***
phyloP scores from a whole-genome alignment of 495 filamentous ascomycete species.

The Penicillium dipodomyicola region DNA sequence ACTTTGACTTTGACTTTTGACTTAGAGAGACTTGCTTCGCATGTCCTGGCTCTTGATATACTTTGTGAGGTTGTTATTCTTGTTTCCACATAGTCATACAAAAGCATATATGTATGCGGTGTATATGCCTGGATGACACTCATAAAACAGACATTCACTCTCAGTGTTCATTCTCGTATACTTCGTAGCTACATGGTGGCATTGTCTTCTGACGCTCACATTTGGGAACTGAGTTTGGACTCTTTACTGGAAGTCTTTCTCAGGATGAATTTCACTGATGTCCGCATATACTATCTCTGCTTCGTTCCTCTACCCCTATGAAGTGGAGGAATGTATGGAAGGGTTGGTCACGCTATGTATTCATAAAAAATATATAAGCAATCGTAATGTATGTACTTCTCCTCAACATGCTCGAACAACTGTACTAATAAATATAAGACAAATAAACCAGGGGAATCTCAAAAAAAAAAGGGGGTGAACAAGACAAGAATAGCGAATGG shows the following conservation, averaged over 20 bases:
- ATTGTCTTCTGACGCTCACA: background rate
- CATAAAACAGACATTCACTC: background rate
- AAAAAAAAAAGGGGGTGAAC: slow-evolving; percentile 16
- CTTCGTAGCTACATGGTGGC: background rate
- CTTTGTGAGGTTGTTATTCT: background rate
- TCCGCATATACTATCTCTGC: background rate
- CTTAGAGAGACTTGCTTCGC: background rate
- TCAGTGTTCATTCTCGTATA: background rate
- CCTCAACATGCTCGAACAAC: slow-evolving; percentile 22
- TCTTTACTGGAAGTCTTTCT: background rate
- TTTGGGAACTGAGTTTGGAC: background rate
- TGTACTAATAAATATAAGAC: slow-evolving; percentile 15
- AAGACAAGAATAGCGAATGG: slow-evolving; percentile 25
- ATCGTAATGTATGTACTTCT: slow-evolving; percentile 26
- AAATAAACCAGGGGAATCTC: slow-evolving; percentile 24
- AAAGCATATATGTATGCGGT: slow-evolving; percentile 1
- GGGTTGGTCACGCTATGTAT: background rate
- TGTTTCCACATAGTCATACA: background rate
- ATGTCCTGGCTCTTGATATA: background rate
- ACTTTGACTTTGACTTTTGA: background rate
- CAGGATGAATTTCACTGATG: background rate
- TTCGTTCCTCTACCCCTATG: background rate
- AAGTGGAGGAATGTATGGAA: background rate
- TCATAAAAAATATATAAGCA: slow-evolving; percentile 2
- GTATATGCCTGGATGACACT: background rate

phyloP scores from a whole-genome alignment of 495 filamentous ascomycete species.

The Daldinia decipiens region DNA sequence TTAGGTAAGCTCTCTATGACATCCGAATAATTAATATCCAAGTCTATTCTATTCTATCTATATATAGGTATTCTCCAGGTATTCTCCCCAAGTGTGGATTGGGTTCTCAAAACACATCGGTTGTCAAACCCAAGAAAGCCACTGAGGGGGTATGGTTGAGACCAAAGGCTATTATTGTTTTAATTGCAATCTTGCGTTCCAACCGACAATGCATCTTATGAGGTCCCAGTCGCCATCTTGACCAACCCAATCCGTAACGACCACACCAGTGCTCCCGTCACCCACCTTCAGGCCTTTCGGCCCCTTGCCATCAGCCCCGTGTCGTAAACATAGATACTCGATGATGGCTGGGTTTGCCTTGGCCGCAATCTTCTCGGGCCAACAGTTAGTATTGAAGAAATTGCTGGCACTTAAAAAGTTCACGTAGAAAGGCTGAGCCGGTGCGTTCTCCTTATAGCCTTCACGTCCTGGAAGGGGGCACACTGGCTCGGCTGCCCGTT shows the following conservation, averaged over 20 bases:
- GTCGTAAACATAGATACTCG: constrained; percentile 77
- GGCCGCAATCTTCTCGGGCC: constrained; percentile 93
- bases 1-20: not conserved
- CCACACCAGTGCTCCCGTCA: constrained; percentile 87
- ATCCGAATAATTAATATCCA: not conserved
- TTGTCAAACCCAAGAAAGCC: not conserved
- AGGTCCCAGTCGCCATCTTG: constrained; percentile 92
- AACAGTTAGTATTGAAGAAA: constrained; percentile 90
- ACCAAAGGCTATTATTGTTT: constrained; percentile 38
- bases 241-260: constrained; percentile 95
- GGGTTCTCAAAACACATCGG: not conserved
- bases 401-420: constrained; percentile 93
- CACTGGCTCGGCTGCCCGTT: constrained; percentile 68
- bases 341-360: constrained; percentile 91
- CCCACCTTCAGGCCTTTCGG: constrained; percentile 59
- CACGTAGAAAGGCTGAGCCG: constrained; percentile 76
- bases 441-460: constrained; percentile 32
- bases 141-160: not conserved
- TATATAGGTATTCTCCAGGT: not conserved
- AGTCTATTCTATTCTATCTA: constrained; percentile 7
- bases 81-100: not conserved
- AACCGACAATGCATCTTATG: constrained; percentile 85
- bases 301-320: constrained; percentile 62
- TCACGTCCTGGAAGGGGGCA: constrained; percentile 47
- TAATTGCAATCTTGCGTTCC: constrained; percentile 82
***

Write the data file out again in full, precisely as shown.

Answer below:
phyloP scores from a whole-genome alignment of 495 filamentous ascomycete species.

The Penicillium dipodomyicola region DNA sequence ACTTTGACTTTGACTTTTGACTTAGAGAGACTTGCTTCGCATGTCCTGGCTCTTGATATACTTTGTGAGGTTGTTATTCTTGTTTCCACATAGTCATACAAAAGCATATATGTATGCGGTGTATATGCCTGGATGACACTCATAAAACAGACATTCACTCTCAGTGTTCATTCTCGTATACTTCGTAGCTACATGGTGGCATTGTCTTCTGACGCTCACATTTGGGAACTGAGTTTGGACTCTTTACTGGAAGTCTTTCTCAGGATGAATTTCACTGATGTCCGCATATACTATCTCTGCTTCGTTCCTCTACCCCTATGAAGTGGAGGAATGTATGGAAGGGTTGGTCACGCTATGTATTCATAAAAAATATATAAGCAATCGTAATGTATGTACTTCTCCTCAACATGCTCGAACAACTGTACTAATAAATATAAGACAAATAAACCAGGGGAATCTCAAAAAAAAAAGGGGGTGAACAAGACAAGAATAGCGAATGG shows the following conservation, averaged over 20 bases:
- ATTGTCTTCTGACGCTCACA: background rate
- CATAAAACAGACATTCACTC: background rate
- AAAAAAAAAAGGGGGTGAAC: slow-evolving; percentile 16
- CTTCGTAGCTACATGGTGGC: background rate
- CTTTGTGAGGTTGTTATTCT: background rate
- TCCGCATATACTATCTCTGC: background rate
- CTTAGAGAGACTTGCTTCGC: background rate
- TCAGTGTTCATTCTCGTATA: background rate
- CCTCAACATGCTCGAACAAC: slow-evolving; percentile 22
- TCTTTACTGGAAGTCTTTCT: background rate
- TTTGGGAACTGAGTTTGGAC: background rate
- TGTACTAATAAATATAAGAC: slow-evolving; percentile 15
- AAGACAAGAATAGCGAATGG: slow-evolving; percentile 25
- ATCGTAATGTATGTACTTCT: slow-evolving; percentile 26
- AAATAAACCAGGGGAATCTC: slow-evolving; percentile 24
- AAAGCATATATGTATGCGGT: slow-evolving; percentile 1
- GGGTTGGTCACGCTATGTAT: background rate
- TGTTTCCACATAGTCATACA: background rate
- ATGTCCTGGCTCTTGATATA: background rate
- ACTTTGACTTTGACTTTTGA: background rate
- CAGGATGAATTTCACTGATG: background rate
- TTCGTTCCTCTACCCCTATG: background rate
- AAGTGGAGGAATGTATGGAA: background rate
- TCATAAAAAATATATAAGCA: slow-evolving; percentile 2
- GTATATGCCTGGATGACACT: background rate

phyloP scores from a whole-genome alignment of 495 filamentous ascomycete species.

The Daldinia decipiens region DNA sequence TTAGGTAAGCTCTCTATGACATCCGAATAATTAATATCCAAGTCTATTCTATTCTATCTATATATAGGTATTCTCCAGGTATTCTCCCCAAGTGTGGATTGGGTTCTCAAAACACATCGGTTGTCAAACCCAAGAAAGCCACTGAGGGGGTATGGTTGAGACCAAAGGCTATTATTGTTTTAATTGCAATCTTGCGTTCCAACCGACAATGCATCTTATGAGGTCCCAGTCGCCATCTTGACCAACCCAATCCGTAACGACCACACCAGTGCTCCCGTCACCCACCTTCAGGCCTTTCGGCCCCTTGCCATCAGCCCCGTGTCGTAAACATAGATACTCGATGATGGCTGGGTTTGCCTTGGCCGCAATCTTCTCGGGCCAACAGTTAGTATTGAAGAAATTGCTGGCACTTAAAAAGTTCACGTAGAAAGGCTGAGCCGGTGCGTTCTCCTTATAGCCTTCACGTCCTGGAAGGGGGCACACTGGCTCGGCTGCCCGTT shows the following conservation, averaged over 20 bases:
- GTCGTAAACATAGATACTCG: constrained; percentile 77
- GGCCGCAATCTTCTCGGGCC: constrained; percentile 93
- bases 1-20: not conserved
- CCACACCAGTGCTCCCGTCA: constrained; percentile 87
- ATCCGAATAATTAATATCCA: not conserved
- TTGTCAAACCCAAGAAAGCC: not conserved
- AGGTCCCAGTCGCCATCTTG: constrained; percentile 92
- AACAGTTAGTATTGAAGAAA: constrained; percentile 90
- ACCAAAGGCTATTATTGTTT: constrained; percentile 38
- bases 241-260: constrained; percentile 95
- GGGTTCTCAAAACACATCGG: not conserved
- bases 401-420: constrained; percentile 93
- CACTGGCTCGGCTGCCCGTT: constrained; percentile 68
- bases 341-360: constrained; percentile 91
- CCCACCTTCAGGCCTTTCGG: constrained; percentile 59
- CACGTAGAAAGGCTGAGCCG: constrained; percentile 76
- bases 441-460: constrained; percentile 32
- bases 141-160: not conserved
- TATATAGGTATTCTCCAGGT: not conserved
- AGTCTATTCTATTCTATCTA: constrained; percentile 7
- bases 81-100: not conserved
- AACCGACAATGCATCTTATG: constrained; percentile 85
- bases 301-320: constrained; percentile 62
- TCACGTCCTGGAAGGGGGCA: constrained; percentile 47
- TAATTGCAATCTTGCGTTCC: constrained; percentile 82